Vegetable Gardening Calendar
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Find the best dates for planting vegetables and fruit in your garden! Our free planting calendar calculates the best time to start seeds indoors and outdoors, as well as when to plant young plants outside.
Simply put, a planting calendar is a guide that tells you the best time to start planting your garden. Most planting calendars are based on frost dates, which dictate when you should start seeds and when it’s safe to plant outdoors. Our planting calendar also shows dates for planting by the Moon (learn more about this technique below).
Starting seeds indoors gives your crops a head start on the growing season and the chance to grow in a stable, controlled environment. Outdoors, the unpredictability of rain, drought, low and high temperatures, sunlight, and pests can take a toll on young plants, especially when they’re just getting started. Indoors, you can control these elements to maximize your plants’ growth and give them the best shot at thriving when they are eventually transplanted outdoors. In regions with a short growing season, starting seeds indoors lets you get a jump on the season and have more time to grow, resulting in a greater harvest. Read more about starting seeds indoors.
Planting by the Moon (also called Gardening by the Moon) is a traditional way to help plan your above- and below-ground crops. Here’s how it works:
Old-time farmers swear that this practice results in a larger, tastier harvest, so we’ve included planting by the Moon dates in our planting calendar, too. Learn more about Planting and Gardening by the Moon.
Photo by Surachet Khamsuk/Shutterstock
A lot of seeds can be started indoors, but some are better off being sown directly into the garden. Some crops, such as root vegetables, do not transplant well and should be started outdoors. Tomatoes and peppers, on the other hand, can tolerate being transplanted and are typically started indoors. Consult our table, below, to see where other crops are commonly started.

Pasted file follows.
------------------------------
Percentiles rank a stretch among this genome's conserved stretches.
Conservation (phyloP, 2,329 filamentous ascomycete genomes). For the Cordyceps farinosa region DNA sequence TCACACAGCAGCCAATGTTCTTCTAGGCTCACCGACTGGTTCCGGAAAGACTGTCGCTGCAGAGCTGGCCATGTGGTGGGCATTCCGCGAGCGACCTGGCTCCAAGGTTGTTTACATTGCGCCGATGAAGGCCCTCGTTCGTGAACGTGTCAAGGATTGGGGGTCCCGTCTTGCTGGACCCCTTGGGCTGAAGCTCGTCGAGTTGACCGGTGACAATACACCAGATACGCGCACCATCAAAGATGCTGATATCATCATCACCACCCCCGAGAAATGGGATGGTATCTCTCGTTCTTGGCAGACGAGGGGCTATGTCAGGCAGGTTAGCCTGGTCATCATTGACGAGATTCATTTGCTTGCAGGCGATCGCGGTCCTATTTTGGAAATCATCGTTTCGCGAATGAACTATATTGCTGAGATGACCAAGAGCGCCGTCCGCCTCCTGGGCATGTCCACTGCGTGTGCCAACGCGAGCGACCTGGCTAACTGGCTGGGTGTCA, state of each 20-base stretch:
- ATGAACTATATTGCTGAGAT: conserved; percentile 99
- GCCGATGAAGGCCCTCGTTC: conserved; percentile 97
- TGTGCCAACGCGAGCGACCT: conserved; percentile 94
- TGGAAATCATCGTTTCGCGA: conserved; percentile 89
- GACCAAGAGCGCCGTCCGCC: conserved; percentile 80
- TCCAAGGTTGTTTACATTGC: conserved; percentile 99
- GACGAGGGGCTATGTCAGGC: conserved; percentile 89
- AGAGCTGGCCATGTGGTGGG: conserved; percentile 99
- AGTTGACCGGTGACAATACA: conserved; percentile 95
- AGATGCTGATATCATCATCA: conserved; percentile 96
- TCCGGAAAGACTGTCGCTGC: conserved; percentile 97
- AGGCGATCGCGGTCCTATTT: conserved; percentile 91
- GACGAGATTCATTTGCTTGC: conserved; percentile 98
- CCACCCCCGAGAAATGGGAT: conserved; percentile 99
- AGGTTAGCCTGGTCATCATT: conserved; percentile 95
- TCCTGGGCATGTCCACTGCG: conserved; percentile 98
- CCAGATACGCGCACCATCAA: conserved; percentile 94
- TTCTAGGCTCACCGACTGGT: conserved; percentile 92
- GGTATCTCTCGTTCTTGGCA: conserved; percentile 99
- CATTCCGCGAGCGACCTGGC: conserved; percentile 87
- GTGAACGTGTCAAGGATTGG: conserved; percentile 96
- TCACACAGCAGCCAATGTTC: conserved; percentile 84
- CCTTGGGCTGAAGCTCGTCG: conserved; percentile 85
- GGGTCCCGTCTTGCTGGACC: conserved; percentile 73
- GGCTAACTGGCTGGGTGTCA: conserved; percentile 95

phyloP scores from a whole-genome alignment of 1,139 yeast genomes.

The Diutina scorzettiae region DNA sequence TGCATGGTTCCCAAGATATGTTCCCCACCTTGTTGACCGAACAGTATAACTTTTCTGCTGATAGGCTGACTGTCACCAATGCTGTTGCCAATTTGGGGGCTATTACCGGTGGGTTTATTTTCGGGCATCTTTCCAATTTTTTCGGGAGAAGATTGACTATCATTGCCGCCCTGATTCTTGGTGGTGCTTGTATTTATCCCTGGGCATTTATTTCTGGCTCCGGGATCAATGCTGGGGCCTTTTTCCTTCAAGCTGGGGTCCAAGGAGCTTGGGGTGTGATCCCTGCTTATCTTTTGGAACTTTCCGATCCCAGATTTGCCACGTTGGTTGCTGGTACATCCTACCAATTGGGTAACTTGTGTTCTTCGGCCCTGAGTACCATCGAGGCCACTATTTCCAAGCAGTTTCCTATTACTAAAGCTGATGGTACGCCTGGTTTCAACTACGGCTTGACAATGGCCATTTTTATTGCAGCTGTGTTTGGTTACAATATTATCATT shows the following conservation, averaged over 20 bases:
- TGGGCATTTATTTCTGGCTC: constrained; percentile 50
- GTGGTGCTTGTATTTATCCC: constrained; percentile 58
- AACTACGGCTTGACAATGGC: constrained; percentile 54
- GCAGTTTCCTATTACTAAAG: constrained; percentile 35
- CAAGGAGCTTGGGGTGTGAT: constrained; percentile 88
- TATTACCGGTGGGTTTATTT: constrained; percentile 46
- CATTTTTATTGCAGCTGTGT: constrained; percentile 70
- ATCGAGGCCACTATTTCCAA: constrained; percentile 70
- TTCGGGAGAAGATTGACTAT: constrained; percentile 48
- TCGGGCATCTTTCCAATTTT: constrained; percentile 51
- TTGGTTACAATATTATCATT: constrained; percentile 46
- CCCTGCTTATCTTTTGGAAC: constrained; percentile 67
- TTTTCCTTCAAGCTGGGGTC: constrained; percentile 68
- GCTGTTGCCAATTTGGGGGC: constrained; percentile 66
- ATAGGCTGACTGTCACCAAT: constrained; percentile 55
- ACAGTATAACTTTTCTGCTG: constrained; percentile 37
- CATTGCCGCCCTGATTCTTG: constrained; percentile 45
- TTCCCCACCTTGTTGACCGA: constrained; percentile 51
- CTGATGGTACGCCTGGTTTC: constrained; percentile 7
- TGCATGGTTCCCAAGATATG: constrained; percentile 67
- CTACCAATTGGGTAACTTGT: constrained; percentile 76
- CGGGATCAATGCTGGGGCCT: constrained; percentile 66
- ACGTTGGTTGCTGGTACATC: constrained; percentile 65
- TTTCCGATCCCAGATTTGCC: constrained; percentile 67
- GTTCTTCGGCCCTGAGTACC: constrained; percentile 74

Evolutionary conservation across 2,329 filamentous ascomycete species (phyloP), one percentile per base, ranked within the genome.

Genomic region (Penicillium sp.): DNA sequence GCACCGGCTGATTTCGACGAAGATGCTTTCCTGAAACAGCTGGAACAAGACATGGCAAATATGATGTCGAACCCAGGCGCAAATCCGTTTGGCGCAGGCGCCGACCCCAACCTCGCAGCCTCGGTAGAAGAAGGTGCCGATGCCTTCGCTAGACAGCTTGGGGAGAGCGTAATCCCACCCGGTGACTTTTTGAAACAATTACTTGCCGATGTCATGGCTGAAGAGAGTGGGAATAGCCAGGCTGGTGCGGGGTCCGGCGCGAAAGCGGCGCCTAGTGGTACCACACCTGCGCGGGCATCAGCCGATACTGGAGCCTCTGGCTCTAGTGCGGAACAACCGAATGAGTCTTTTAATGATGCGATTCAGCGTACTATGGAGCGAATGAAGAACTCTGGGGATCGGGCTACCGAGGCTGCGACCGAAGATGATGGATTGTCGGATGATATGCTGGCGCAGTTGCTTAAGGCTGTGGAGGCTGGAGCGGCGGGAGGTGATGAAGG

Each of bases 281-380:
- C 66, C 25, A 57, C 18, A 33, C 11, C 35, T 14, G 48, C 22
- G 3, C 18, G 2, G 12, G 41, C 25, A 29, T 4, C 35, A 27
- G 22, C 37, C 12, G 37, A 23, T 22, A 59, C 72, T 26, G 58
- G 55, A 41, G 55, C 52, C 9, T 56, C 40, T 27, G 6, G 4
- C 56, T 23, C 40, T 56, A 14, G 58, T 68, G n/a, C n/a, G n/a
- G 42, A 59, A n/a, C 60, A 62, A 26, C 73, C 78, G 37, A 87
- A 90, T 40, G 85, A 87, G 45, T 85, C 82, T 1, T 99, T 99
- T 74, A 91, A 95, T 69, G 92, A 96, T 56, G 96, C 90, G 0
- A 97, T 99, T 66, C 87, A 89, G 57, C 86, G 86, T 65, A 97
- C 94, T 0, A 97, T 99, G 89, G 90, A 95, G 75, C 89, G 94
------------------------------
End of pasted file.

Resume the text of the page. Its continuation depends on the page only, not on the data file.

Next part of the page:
Whether you start seeds indoors or outdoors also depends on the length of your growing season, as well as your climate. In cool regions with shorter growing seasons, most seeds should be started indoors, as they need to get a head start on the growing season and should be protected from potentially-freezing spring temperatures. In warm regions with longer growing seasons, more seeds can be started outdoors, as they don’t need as much of a head start on the season and are not in danger of being killed by a spring frost.
For most crops, you should start seeds indoors about 6–8 weeks before your last spring frost date. This gives the plants plenty of time to grow large and healthy enough to survive their eventual transplanting to the garden. Consult our Planting Calendar to see the best time to start seeds in your area.
When seedlings have grown too large for their seed trays or starter pots, it’s time to transplant. If it’s not yet warm enough to plant outdoors, transplant the seedlings to larger plastic or peat pots indoors and continue care. If outdoor conditions allow, start hardening off your seedlings approximately one week before your last frost date, then transplant them into the garden. Get more tips for transplanting seedlings here.
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Vegetable Gardening Calendar
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